London shouldn’t be in Tier 3, PM told, as Covid rate down across city – Evening Standard



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ovid-19 cases are falling in 12 London boroughs, official figures reveal today, strengthening the case for the capital to be put into Tier 2 after lockdown.

They are down in a swathe of central London including Westminster, Camden, Islington and Lambeth, and are also declining for the capital as a whole in a sign that the second wave may possibly have already peaked in the city 10 days ago.

A further nine boroughs have seen rises of less than five per cent in the week to November 18, compared with the previous seven days, and could see falls in the number of confirmed cases within days. However, some areas including Enfield and Havering, are still seeing big increases in confirmed cases, which brings into question the one-size-fits-all tier for the capital.

Several Tory MPs are urging the Government to introduce tiers on a borough-by-borough basis but ministers have so far suggested this will not happen. The Government, however, would face a furious backlash from MPs and business chiefs if the capital is hit with draconian Tier 3 restrictions, which would “cripple” the hospitality sector and other firms in the run-up to Christmas.

Former Tory health minister Stephen Hammond, MP for Wimbledon, said: “There is no evidence that would support putting London into Tier 3. We all recognise we need to act responsibly to defeat the virus but strangling so many London small businesses would be wrong.”

Mayor of London Sadiq Khan is also lobbying for London to be put in Tier 2. As the row erupted:  

Former England football star Ian Wright welcomed plans to start allowing small numbers of fans back into stadiums as a positive “first step”.
Business leaders warned that Tier 2 would be a major blow for London’s battered economy but said Tier 3 would be a “disaster” .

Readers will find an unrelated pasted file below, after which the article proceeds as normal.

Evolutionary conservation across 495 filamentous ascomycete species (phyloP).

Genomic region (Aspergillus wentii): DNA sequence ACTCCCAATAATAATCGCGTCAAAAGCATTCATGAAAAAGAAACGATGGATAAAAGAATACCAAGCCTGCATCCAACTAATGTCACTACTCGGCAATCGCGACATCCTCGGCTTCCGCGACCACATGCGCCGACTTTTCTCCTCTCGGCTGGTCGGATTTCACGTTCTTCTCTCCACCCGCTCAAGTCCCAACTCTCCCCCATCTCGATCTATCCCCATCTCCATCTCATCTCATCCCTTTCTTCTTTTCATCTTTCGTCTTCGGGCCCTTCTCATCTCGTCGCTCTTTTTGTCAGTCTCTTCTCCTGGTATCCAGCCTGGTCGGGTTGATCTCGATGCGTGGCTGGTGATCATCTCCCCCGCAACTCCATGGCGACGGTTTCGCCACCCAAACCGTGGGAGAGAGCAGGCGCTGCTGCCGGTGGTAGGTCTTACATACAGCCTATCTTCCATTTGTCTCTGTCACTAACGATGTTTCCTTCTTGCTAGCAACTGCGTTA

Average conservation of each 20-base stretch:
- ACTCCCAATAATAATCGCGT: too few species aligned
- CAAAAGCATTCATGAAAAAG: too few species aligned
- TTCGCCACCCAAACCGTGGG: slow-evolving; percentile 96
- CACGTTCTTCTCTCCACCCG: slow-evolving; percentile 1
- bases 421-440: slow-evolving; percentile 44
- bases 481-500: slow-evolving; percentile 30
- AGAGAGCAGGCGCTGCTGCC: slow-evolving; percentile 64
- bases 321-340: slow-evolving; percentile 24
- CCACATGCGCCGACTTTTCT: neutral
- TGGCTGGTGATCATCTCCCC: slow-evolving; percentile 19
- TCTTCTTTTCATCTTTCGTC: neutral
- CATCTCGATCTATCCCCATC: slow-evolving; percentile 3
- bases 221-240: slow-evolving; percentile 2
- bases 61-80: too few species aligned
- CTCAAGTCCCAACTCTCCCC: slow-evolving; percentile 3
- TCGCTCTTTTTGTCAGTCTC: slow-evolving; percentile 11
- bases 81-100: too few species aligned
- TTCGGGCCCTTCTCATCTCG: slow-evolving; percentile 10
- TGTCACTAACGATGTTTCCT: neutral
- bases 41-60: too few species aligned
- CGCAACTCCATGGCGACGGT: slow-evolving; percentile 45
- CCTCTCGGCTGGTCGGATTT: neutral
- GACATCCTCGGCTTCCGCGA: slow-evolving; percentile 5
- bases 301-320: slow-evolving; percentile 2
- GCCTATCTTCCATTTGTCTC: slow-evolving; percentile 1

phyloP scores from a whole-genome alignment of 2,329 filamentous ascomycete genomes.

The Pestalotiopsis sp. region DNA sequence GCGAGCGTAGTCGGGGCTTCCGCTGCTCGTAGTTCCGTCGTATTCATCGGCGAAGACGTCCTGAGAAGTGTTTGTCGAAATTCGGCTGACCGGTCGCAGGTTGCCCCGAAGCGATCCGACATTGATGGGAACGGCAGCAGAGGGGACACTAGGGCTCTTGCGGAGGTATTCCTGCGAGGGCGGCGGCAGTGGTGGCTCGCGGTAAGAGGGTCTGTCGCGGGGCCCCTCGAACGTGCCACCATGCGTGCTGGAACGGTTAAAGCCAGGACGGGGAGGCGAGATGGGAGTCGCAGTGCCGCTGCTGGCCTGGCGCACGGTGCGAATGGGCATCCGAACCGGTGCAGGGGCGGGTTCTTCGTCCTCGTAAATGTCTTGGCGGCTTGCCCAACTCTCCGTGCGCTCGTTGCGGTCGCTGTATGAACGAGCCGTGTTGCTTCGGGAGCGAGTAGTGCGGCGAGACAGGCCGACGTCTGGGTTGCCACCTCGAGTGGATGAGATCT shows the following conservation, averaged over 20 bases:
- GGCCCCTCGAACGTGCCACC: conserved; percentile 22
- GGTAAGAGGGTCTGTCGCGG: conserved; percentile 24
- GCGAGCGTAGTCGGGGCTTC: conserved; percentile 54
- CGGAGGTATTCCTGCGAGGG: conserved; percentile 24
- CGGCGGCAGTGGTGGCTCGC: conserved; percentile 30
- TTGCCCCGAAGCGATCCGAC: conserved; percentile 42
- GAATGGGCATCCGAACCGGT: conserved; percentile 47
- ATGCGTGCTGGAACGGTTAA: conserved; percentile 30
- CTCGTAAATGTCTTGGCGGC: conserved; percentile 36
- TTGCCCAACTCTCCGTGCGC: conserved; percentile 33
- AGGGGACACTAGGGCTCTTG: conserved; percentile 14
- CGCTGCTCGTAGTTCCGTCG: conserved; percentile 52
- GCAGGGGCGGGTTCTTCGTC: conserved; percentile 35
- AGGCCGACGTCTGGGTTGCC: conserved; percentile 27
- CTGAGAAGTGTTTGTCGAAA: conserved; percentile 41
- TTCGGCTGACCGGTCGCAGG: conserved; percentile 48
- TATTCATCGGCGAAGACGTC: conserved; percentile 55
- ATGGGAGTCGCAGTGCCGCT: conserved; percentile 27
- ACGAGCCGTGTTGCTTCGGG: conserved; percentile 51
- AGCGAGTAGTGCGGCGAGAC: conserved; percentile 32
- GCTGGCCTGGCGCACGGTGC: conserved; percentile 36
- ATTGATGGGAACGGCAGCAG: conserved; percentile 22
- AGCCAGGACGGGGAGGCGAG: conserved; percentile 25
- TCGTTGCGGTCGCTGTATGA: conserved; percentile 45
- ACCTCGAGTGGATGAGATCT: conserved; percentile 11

The arts sector feared it will not be viable for many theatres to reopen even if they are in tiers 2 or 1.  
Aviation bosses welcomed the reduction in the quarantine period for travellers returning to Britain from a fortnight to five days as “a start”. 

Some Northern leaders have argued that their Covid infection rates are falling faster than London’s and that the capital gets special treatment. However, Sir Bob Neill, Conservative MP for Bromley and Chislehurst, said: “Tier 3 would be completely unacceptable (for London) and economically crippling.

“It should not be done to appease other parts of the country.”

Ministers may be swayed to put London into Tier 3 when they make the decision on Thursday because while the data suggests the spread of the disease may be easing, there might not be enough to show a consistent trend.

London Mayor Mr Khan said: “London going into Tier 2 next week would seem the right and sensible decision.”

He warned of the “hammer blow” to the hospitality sector in the capital if it has to remain closed until Christmas and beyond.

Kensington Tory MP Felicity Buchan said “Clearly the numbers just do not justify Tier 3 for London at all.”